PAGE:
Central African Republic (CAR) officials and rebel groups have recorded remarkable success during a meeting to brainstorm on the implementation of a disarmament deal in Bangui.
For the first time in the Disarmament, Demobilization, Reinsertion and Repatriation programme, DDRR, the Central African Republic Government was seated at the same table with all the armed groups responsible for numerous abuses in the country.
“General progress has been quite substantial,” said Jean-Marc Tafani, head of the disarmament process for the U.N. peacekeeping mission in Central Africa, MINUSCA.
The meeting took place on Friday with representatives of 14 armed groups.
A faction of ex- Seleka rebels known as the FPRC want “a political agreement which allows their participation in government”, “more development programmes in their regions North of the Central African Republic”, as well as the putting in place of a mixed force made up of Muslims and Christians.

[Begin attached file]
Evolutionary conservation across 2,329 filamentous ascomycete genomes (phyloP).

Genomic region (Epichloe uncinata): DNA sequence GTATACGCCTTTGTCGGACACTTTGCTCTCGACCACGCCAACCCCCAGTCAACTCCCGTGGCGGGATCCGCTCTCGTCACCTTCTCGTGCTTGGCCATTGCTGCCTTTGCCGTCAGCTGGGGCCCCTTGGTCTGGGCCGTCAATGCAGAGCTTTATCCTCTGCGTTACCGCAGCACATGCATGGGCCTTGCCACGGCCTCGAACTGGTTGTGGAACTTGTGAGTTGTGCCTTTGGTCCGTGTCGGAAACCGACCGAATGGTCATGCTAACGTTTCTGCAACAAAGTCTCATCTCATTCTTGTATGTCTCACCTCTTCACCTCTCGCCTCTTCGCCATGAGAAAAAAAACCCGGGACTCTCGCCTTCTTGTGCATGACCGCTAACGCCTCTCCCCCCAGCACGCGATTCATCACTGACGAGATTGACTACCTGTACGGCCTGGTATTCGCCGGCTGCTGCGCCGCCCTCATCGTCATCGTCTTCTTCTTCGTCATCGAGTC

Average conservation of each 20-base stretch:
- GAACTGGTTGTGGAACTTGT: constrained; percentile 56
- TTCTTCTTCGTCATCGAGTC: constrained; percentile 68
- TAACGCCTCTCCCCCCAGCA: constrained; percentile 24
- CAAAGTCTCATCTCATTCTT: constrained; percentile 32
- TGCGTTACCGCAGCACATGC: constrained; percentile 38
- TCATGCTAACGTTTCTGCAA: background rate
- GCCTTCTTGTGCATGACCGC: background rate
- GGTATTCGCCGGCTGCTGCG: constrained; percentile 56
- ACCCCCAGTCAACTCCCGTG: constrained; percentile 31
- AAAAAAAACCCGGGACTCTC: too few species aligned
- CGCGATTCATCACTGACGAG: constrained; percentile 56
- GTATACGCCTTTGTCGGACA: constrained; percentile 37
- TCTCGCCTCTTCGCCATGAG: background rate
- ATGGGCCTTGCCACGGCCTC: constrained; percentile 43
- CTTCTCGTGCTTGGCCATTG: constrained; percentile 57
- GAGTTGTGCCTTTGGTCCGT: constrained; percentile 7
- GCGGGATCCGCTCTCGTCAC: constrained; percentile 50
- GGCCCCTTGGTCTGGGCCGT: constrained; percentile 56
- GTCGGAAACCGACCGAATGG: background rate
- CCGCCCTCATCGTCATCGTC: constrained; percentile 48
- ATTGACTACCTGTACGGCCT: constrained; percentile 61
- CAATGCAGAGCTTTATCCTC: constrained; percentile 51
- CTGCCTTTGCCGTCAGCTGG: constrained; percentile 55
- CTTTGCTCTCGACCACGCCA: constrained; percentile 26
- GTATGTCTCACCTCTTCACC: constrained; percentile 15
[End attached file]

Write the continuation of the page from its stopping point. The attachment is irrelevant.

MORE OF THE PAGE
The disarmament programme is financed to the tune of $45M by the World Bank, United Nations and the government of the Central African Republic with the aim of disarming and reinserting close to 5000 rebels.
The next meeting of the Advisory Committee of the DDRR Management will take place between May 25 and 27.
The Central African Republic is the poorest country in the world and is struggling to come out of a political crisis sparked in 2013 by the toppling of former president Francois Bozizé by Seleka rebels-mostly Muslims which was followed by resistance from the anti-balaka Christian dominated militia.
The U.N. says some 2.2 million people more than half the population remain in dire need of assistance.
While parts of the country remain wracked by violence, a military intervention in 2013 by France and MINUSCA restored relative calm to the capital Bangui.
But since France withdrew in October, and with the Central African army still under an international arms embargo, U.N. peacekeepers are now the sole functioning force on the ground.